Exertional rhabdomyolysis (dark urine, swelling, 10 on the scale) is not as common as I

 

am making it sound. It requires the perfect storm. It happens, but the chances are low, if your

 

trainer knows what they are doing. I guarantee you that all the coaches at SLHF know what they

 

are doing. Our goal is not to make you hurt. Our goal is to improve YOUR Fitness and YOUR

 

Lifestyle. Our goal is not to injury you.

 

 

If you have any questions about rhabdomyolysis, feel free to reach out to me, I would be

 

more than willing to answer them.

 

 

References:

 

Armstrong, R.B. (1990). Initial events in exercise-induced muscular injury. Medicine and

 

Science in Sports and Exercise, 22 (4): 429-435.

 

Eichner, E.R. (2011). Sickle cell considerations in athletes. Clinics in Sports Medicine, 30 (3):

 

537-549.

 

Keltz, E., Khan, F.Y., & Mann, G. (2013). Rhabdomyolysis: the role of diagnostic and

 

prognostic factors. Muscles, Ligaments, and Tendons Journal, 3 (4): 303-312.

 

King, T.W., Lerman, O.Z., Carter, J.J., & Warren, S.M. (2010). Exertional compartment

 

syndrome of the thigh: a rare diagnosis and literature review. The Journal of Emergency

 

Medicine, 39 (2): e93-e99.

 

Sever, M.S., Vanholder, R., & Lameire, N. (2006). Management of crush-related injuries after

 

disasters. The New England Journal of Medicine, 354 (10): 1052-1063.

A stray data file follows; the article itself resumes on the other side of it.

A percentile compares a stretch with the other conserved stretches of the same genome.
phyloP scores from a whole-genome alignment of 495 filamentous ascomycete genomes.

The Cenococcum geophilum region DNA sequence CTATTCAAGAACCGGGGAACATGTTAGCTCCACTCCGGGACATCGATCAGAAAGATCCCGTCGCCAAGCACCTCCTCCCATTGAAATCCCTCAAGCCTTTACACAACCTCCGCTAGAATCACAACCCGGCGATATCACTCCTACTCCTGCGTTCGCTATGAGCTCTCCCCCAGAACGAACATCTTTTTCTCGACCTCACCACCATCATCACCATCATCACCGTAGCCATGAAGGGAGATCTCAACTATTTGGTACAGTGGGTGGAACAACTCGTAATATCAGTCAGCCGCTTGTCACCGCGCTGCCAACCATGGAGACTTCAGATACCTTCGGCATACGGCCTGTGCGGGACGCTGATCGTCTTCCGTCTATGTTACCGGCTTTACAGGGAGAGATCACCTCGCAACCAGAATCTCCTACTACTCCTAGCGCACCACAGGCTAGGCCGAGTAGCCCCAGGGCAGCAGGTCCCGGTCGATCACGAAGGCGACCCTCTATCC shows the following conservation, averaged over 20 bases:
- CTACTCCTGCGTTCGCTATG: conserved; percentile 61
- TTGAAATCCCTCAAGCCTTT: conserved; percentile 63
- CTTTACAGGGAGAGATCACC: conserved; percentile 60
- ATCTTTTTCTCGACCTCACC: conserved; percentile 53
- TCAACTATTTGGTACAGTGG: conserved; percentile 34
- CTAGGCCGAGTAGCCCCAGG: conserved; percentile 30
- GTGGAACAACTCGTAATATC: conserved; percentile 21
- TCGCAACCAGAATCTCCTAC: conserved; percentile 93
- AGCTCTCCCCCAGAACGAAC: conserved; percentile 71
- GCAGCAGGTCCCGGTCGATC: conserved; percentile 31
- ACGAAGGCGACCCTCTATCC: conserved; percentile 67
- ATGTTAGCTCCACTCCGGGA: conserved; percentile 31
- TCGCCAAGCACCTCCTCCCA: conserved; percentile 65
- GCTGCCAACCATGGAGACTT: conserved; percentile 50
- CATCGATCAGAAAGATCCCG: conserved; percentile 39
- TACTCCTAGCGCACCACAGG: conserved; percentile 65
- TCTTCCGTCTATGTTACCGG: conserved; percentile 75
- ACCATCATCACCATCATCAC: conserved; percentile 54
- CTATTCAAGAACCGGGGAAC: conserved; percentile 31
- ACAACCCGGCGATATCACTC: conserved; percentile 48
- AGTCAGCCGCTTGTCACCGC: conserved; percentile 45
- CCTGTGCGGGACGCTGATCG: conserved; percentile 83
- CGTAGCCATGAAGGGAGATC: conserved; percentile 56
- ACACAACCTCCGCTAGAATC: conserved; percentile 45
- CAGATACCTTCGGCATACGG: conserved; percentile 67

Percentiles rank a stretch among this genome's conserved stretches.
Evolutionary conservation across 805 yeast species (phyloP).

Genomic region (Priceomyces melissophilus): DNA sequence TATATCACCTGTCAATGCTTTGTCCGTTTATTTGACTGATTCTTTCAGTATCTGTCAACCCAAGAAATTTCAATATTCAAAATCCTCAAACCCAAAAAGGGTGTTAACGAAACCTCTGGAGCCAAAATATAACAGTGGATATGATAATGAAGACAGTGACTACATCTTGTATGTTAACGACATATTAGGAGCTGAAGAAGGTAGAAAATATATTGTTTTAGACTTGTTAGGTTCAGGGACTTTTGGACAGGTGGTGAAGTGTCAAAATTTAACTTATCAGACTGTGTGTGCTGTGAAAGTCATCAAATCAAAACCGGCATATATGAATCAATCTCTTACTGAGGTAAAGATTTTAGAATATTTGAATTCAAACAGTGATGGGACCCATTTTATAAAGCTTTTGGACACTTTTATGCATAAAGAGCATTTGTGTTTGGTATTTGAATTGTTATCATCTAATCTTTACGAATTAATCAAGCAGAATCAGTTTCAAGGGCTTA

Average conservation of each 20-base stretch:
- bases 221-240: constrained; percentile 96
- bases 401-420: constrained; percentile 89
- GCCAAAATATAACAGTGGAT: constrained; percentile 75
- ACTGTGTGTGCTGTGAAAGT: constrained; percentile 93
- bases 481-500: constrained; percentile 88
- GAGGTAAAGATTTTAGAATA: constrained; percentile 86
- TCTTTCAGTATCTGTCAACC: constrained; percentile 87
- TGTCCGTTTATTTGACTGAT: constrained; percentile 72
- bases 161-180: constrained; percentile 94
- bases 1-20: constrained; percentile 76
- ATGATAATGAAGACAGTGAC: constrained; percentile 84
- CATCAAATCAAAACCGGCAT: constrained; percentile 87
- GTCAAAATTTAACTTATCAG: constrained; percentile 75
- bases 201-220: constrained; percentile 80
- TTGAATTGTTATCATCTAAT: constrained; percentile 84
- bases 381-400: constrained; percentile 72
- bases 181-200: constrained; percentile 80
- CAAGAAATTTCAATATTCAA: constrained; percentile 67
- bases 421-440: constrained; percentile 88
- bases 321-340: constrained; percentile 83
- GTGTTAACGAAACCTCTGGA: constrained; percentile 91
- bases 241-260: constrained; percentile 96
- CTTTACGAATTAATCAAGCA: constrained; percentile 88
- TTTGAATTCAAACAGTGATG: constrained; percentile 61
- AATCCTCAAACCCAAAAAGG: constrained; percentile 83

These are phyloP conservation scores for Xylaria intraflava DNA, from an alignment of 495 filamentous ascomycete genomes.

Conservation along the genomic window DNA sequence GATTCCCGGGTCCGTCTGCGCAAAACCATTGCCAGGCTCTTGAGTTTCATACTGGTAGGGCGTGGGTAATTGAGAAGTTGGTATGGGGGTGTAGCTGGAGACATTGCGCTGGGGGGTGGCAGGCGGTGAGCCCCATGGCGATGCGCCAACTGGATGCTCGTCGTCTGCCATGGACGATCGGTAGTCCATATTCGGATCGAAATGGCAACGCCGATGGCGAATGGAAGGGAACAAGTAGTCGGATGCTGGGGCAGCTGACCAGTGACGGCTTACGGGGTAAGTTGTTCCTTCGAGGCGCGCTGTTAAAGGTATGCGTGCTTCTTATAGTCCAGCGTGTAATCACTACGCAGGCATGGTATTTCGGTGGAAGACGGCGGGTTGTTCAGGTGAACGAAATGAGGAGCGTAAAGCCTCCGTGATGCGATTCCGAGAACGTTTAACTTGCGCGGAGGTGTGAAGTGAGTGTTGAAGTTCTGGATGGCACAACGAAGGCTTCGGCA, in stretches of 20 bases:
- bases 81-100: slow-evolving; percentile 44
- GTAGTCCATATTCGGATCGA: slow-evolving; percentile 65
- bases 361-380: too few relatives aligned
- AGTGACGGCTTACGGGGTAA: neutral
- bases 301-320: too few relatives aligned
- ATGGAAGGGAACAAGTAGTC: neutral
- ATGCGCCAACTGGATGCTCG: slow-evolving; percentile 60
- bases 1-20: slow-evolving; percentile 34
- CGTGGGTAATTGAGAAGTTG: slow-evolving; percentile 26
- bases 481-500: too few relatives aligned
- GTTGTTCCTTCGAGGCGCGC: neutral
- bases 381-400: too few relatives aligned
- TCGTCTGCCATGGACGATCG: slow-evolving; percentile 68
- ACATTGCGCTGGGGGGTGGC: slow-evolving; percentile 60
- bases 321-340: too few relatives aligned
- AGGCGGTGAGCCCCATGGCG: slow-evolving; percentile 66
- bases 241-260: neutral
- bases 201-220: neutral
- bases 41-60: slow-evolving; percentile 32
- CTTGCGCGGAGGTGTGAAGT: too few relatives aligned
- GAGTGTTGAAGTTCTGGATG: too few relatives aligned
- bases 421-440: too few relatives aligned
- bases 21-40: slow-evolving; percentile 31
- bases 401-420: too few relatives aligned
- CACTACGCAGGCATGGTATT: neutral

Smith, L.L. (1991). Acute inflammation: the underlying mechanism in delayed onset muscle

 

soreness? Medicine and Science in Sports and Exercise, 23 (5): 542-551.

 

Stanfa, M.R., Silles, N.N., Cooper, A., Arena, S., Landis-Piwowar, K., Aprik, C., & Hew-Butler,

 

T. (2017). Risk Factors for Collegiate Swimmers Hospitalized with Exertional Rhabdomyolysis.

 

Clinical Journal of Sports Medicine, 27 (1): 37-45.

 

Urhausen, A., Kullmer, T., & Kindermann, W. (1987). A 7-week follow-up study of the

 

behaviour of testosterone and cortisol during the competition period of rowers. European

 

Journal of Applied Physiology and Occupational Physiology, 56 (5): 528:533.

Share on Facebook
Share on Twitter
Please reload

Featured Posts

Starting Line Health and Fitness

February 3, 2017

1/3
Please reload

Recent Posts

October 16, 2017

October 6, 2017

September 29, 2017

September 27, 2017

September 13, 2017

September 8, 2017

September 1, 2017

Please reload

Archive